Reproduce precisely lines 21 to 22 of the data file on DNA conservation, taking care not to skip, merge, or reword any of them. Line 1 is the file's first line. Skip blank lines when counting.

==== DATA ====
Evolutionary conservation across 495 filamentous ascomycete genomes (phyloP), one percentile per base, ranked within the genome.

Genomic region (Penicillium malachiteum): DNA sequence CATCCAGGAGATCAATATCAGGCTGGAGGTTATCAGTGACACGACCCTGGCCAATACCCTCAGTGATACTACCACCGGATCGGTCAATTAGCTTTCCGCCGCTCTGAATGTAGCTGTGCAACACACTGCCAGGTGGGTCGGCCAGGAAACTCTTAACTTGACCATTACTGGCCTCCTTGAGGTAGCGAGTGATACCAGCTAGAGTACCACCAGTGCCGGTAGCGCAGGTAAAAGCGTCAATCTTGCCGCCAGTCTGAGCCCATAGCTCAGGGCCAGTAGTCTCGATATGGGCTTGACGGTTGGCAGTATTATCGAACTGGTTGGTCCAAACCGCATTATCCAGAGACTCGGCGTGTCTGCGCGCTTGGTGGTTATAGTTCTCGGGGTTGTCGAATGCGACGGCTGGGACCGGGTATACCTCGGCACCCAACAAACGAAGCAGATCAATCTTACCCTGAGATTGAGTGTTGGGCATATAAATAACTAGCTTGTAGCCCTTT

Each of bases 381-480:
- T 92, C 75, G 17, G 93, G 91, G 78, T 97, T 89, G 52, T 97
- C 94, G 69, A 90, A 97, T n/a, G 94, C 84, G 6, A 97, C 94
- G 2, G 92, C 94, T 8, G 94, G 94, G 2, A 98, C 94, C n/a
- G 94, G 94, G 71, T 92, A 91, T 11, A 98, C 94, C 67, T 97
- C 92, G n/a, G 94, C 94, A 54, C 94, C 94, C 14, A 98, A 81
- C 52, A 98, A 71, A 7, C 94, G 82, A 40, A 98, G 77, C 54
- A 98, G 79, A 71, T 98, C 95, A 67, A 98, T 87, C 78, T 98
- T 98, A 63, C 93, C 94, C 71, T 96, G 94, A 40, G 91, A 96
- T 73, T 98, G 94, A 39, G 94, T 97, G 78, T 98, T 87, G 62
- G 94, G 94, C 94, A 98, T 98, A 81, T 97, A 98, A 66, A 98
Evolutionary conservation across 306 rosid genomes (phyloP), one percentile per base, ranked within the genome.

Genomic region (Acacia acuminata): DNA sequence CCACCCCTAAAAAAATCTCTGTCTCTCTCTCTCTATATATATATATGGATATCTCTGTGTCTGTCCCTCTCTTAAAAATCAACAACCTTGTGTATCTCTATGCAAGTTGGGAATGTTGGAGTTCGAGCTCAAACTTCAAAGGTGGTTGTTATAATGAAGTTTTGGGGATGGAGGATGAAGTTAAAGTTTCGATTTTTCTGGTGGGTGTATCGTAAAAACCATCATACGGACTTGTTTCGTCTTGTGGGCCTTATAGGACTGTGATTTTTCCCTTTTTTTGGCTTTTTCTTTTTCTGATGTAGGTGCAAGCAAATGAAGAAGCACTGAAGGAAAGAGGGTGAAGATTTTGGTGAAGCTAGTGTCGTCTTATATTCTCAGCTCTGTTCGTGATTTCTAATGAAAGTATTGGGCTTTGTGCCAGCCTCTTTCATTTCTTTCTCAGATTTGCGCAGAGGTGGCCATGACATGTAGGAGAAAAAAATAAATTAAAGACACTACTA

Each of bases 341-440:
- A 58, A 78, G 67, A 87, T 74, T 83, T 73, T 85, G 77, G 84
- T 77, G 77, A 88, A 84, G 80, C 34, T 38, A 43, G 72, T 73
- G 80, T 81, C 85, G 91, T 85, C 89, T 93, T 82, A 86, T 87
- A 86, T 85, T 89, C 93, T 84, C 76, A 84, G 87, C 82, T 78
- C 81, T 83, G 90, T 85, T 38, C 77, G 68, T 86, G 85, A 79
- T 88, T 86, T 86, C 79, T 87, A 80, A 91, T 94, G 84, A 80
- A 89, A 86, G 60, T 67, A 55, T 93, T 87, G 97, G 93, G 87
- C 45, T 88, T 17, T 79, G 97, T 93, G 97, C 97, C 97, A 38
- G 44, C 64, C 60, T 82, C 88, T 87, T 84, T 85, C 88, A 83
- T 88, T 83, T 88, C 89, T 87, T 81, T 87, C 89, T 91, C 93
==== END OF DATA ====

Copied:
- C 81, T 83, G 90, T 85, T 38, C 77, G 68, T 86, G 85, A 79
- T 88, T 86, T 86, C 79, T 87, A 80, A 91, T 94, G 84, A 80